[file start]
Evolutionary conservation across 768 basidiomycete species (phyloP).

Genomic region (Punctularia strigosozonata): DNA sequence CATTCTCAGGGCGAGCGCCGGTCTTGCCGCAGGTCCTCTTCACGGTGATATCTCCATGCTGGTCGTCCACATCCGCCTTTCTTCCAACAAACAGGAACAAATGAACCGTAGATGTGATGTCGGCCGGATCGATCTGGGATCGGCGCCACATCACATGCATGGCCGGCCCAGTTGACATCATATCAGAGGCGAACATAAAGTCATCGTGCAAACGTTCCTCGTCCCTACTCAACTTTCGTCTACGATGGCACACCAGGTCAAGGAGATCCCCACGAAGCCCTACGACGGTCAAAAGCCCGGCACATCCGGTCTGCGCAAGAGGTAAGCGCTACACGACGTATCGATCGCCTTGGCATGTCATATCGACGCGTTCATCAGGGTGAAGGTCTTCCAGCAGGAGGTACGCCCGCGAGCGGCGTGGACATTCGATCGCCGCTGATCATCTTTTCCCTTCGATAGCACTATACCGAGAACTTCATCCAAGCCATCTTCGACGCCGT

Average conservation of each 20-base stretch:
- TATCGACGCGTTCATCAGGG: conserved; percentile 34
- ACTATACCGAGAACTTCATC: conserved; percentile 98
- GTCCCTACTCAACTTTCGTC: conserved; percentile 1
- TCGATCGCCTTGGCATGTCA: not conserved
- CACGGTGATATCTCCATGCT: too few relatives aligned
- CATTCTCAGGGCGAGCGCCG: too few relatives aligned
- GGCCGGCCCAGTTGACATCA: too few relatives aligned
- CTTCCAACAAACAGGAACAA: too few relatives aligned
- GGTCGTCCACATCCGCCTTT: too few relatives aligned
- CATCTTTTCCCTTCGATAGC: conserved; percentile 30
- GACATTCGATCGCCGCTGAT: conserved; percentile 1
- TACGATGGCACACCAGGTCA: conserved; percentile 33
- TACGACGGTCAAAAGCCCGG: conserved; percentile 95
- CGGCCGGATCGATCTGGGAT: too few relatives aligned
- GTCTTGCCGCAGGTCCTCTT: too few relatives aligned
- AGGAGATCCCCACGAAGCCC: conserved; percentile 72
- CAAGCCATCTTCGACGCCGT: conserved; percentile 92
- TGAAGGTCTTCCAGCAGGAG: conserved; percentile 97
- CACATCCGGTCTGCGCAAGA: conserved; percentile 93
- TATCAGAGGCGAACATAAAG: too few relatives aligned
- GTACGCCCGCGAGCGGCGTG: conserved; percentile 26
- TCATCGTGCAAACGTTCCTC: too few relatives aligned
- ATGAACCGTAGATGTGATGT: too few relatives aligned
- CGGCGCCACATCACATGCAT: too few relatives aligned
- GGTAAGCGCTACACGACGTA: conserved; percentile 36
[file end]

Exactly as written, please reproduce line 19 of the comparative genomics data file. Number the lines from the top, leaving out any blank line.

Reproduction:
- AGGAGATCCCCACGAAGCCC: conserved; percentile 72